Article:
Culture shock is an everyday event, but we are getting used to things. Professionally, we are quite happy as our laboratories are getting set up. It is an exciting time in the department, especially for the teaching program, as many changes are happening and we are both involved in the decision making. We don't know that we'll be here forever, but for now we just want to enjoy the experience.
I admit, we got lucky. I can't claim to be an expert on career advice, but maybe I can offer some encouragement for other dual-career academic couples:
Remember that you are a team. Be honest with one another about your wants and needs, and do so early and often. Try to work out the acceptable scenarios in advance. My husband and I have a mantra when things aren't going well, or when we are faced with a difficult decision: "You and me." Bottom line, that's what matters.
Be prepared for some sacrifice along the way. Ours consisted of significant time apart, accepting a less-than-ideal temporary position (for my husband), and taking jobs in a foreign country. Talk through all of the options.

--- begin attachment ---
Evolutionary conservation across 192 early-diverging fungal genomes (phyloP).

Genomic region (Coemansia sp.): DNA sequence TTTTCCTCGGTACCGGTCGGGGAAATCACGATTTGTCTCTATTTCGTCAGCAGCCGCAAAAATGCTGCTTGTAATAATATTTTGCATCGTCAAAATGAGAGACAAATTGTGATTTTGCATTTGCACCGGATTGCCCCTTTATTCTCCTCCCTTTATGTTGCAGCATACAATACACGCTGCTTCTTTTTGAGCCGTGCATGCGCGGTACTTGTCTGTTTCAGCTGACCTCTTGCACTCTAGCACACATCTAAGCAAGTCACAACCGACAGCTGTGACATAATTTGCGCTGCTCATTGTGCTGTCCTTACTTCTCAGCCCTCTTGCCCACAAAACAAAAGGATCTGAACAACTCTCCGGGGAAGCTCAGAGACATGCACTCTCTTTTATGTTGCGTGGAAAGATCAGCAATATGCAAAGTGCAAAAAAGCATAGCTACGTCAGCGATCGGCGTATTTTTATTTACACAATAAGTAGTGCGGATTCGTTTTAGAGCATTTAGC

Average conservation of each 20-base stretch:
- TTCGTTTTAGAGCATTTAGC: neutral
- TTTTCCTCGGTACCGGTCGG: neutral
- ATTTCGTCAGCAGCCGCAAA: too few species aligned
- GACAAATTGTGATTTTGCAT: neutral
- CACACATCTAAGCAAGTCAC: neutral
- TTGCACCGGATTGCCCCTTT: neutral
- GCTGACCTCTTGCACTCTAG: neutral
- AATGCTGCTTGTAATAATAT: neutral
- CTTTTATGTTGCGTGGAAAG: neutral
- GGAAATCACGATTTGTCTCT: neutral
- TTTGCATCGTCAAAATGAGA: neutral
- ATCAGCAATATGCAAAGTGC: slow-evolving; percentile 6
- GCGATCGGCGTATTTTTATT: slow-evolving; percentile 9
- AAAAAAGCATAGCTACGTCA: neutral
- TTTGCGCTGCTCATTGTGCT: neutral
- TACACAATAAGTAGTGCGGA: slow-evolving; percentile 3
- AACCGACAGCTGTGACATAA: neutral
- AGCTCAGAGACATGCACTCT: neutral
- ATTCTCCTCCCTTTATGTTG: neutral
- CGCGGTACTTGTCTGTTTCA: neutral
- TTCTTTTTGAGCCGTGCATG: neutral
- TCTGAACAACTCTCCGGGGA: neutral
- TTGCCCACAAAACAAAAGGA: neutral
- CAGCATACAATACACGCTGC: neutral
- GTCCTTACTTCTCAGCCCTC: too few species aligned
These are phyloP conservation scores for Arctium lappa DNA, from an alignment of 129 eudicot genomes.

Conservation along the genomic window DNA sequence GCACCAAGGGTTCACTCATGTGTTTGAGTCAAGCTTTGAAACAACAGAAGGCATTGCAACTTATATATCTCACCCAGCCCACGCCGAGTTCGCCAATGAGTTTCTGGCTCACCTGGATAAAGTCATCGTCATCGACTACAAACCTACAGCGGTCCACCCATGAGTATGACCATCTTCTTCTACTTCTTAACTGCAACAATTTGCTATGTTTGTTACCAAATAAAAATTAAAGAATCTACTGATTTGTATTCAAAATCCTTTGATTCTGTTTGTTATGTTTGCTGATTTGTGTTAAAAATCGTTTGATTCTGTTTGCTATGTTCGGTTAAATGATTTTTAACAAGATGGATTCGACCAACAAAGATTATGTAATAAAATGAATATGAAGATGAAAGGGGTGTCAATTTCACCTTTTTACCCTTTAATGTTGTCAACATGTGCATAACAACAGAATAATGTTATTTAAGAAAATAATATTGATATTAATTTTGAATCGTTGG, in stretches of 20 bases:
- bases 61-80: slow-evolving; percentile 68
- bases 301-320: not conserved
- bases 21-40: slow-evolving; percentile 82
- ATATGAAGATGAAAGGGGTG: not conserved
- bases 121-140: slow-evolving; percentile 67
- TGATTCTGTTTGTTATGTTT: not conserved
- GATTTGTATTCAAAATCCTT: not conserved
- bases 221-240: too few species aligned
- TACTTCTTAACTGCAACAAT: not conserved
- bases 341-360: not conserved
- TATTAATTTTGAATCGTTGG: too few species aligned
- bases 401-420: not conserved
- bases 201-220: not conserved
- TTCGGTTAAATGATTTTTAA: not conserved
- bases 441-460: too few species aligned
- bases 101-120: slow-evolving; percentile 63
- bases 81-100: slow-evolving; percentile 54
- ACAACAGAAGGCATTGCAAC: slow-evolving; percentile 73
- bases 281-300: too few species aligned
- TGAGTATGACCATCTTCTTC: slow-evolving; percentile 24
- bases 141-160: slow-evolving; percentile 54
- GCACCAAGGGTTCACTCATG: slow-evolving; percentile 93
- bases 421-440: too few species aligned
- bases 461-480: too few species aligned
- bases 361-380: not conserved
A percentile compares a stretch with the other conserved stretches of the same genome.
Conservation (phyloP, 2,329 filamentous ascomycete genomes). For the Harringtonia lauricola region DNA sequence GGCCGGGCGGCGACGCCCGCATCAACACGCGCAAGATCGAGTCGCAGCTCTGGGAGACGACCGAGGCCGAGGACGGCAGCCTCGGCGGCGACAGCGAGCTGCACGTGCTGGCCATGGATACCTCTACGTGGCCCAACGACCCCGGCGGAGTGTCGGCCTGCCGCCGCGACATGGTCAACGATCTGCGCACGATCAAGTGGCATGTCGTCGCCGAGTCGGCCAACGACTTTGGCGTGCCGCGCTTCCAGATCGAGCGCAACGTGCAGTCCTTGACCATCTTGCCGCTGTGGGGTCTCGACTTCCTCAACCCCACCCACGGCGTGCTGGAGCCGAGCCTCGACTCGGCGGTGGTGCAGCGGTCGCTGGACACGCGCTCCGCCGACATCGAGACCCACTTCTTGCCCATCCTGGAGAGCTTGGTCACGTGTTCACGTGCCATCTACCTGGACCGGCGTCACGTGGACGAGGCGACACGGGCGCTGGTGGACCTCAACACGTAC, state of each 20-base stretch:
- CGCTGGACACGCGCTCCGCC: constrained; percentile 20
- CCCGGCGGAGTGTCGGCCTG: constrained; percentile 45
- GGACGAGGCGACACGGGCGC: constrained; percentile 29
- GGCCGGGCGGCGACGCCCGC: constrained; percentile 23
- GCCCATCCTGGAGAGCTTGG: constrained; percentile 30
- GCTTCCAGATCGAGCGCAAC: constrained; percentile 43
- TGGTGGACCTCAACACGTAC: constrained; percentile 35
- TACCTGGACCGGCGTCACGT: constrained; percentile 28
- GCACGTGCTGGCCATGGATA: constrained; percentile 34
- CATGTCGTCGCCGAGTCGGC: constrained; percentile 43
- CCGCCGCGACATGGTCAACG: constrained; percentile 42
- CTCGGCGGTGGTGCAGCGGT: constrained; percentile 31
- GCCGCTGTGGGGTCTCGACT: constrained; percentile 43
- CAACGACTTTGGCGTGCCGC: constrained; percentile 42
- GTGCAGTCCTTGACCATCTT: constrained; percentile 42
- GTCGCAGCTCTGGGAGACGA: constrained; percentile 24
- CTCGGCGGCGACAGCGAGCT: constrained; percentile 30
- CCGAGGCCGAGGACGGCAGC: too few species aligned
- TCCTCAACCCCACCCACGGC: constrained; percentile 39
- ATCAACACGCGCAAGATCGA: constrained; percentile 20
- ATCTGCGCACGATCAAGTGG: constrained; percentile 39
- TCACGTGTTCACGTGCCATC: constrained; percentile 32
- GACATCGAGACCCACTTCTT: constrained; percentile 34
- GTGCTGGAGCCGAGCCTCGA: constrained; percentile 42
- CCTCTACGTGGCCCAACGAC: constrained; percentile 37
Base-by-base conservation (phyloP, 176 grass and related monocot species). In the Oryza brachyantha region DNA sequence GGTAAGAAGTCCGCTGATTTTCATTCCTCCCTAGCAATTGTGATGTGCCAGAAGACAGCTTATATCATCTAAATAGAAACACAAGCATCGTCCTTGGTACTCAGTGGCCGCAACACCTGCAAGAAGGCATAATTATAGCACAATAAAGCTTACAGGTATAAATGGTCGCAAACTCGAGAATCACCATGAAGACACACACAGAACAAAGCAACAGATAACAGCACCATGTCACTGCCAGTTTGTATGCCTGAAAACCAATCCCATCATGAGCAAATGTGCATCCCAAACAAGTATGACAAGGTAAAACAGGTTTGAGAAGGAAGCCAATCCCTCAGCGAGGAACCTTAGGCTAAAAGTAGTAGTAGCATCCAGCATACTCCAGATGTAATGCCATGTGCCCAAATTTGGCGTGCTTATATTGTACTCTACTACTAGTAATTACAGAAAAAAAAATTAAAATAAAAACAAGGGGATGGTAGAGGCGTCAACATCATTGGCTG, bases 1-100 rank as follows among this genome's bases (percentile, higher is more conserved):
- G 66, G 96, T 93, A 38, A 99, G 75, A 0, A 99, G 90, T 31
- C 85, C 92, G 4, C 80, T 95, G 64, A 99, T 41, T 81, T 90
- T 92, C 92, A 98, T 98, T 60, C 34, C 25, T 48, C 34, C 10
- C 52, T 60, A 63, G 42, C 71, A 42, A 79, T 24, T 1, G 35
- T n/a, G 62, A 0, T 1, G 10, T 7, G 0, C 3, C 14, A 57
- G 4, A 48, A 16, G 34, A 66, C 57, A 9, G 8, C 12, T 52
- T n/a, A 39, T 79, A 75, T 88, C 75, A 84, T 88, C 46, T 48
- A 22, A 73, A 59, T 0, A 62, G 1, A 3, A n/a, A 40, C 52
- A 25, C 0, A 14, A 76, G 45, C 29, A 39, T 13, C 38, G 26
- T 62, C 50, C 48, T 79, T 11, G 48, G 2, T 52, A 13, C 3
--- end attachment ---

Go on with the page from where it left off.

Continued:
Consider applying overseas. And do so, even if the move is temporary. If you are considering a move, talk through the cultural, financial, and professional aspects with your spouse and others who can shed light on life abroad.
Keep an open mind. Let your friends and colleagues encourage you to apply for jobs that you might not consider initially. You never know where you might end up.
On a final note, if we had had children, I doubt that my path would have been the same at any stage. Leaving my husband so I could go off on my own for a postdoc would have been unthinkable, and moving out of the country would have been difficult (but not impossible).
We all have to do what is best for our own family situation. Greta moved here when her son was young, and although the distance from her extended family is very difficult at times, she does not regret the decision. And at this point, I don't regret mine.